Angry families of Uvalde school shooting victims demanded the resignation of Texas Department of Public Safety Director Steven McCraw on Thursday during their first face-to-face confrontation with him. Nineteen students and two teachers died in the May 24 shooting at Robb Elementary School.
“If you’re a man of your word, you’ll resign,” Brett Cross, whose son Uziyah Garcia died in the shooting, said at a public safety commission hearing in Austin. “We’re not waiting any longer.”
McCraw, who is in charge of dozens of state troopers who responded to the shooting, previously said he would step down if any of his officers had culpability in the botched response to the massacre. One trooper, Juan Maldonado, was fired last week for his inaction, and others are under investigation.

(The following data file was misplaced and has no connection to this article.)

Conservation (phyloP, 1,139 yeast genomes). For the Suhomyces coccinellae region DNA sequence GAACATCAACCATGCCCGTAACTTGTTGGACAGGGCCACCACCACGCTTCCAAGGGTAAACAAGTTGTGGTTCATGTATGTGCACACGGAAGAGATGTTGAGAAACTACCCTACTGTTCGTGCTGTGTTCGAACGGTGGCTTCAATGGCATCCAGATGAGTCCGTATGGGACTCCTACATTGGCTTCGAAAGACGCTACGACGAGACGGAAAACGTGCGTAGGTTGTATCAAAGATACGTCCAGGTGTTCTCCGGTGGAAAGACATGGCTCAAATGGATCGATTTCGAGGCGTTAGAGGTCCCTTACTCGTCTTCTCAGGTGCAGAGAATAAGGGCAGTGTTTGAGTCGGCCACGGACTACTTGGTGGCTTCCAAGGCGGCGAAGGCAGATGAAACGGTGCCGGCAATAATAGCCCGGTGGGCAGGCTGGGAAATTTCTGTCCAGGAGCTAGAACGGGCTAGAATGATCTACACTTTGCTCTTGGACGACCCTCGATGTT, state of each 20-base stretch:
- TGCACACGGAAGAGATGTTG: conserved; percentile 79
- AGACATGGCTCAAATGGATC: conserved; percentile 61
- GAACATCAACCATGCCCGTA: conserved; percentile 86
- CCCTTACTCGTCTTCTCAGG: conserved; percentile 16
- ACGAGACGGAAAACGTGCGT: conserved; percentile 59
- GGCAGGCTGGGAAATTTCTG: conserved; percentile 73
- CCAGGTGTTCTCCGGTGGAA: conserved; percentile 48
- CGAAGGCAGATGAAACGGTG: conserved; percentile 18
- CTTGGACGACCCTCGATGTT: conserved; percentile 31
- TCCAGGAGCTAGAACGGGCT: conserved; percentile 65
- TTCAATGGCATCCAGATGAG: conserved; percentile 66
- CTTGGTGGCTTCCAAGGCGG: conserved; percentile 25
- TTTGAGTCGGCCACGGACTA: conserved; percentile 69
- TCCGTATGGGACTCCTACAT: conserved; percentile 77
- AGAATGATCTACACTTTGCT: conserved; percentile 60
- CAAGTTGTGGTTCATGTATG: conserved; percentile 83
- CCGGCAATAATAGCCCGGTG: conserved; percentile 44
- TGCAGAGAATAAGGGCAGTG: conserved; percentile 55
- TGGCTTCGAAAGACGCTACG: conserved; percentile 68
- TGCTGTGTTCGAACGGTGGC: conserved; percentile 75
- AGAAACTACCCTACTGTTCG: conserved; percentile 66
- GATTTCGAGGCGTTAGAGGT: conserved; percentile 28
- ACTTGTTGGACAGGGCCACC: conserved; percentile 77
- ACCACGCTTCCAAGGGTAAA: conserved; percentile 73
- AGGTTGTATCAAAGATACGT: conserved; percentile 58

But at Thursday’s hearing, McCraw was defiant in his first public comments since June.
“I can tell you this right now — DPS as an institution right now, did not fail the community, plain and simple.”
In the days after the massacre, he blamed local police, although DPS had 91 officers at the scene. McCraw said Thursday the DPS investigation is ongoing and will be presented to the Uvalde County district attorney at year’s end.
Family members say the continued lack of information and accountability from DPS five months after the shooting makes them feel like they are being victimized all over again. Jesse Rizzo, the uncle of shooting victim Jackie Cazares, blamed McCraw for what he called continued misinformation tearing the community apart.
“Our town is divided,” Rizzo said. “Our teachers feel betrayed.”
Earlier this month, the entire police department for the Uvalde Consolidated Independent School District (UCISD) was suspended as it faces multiple investigations.
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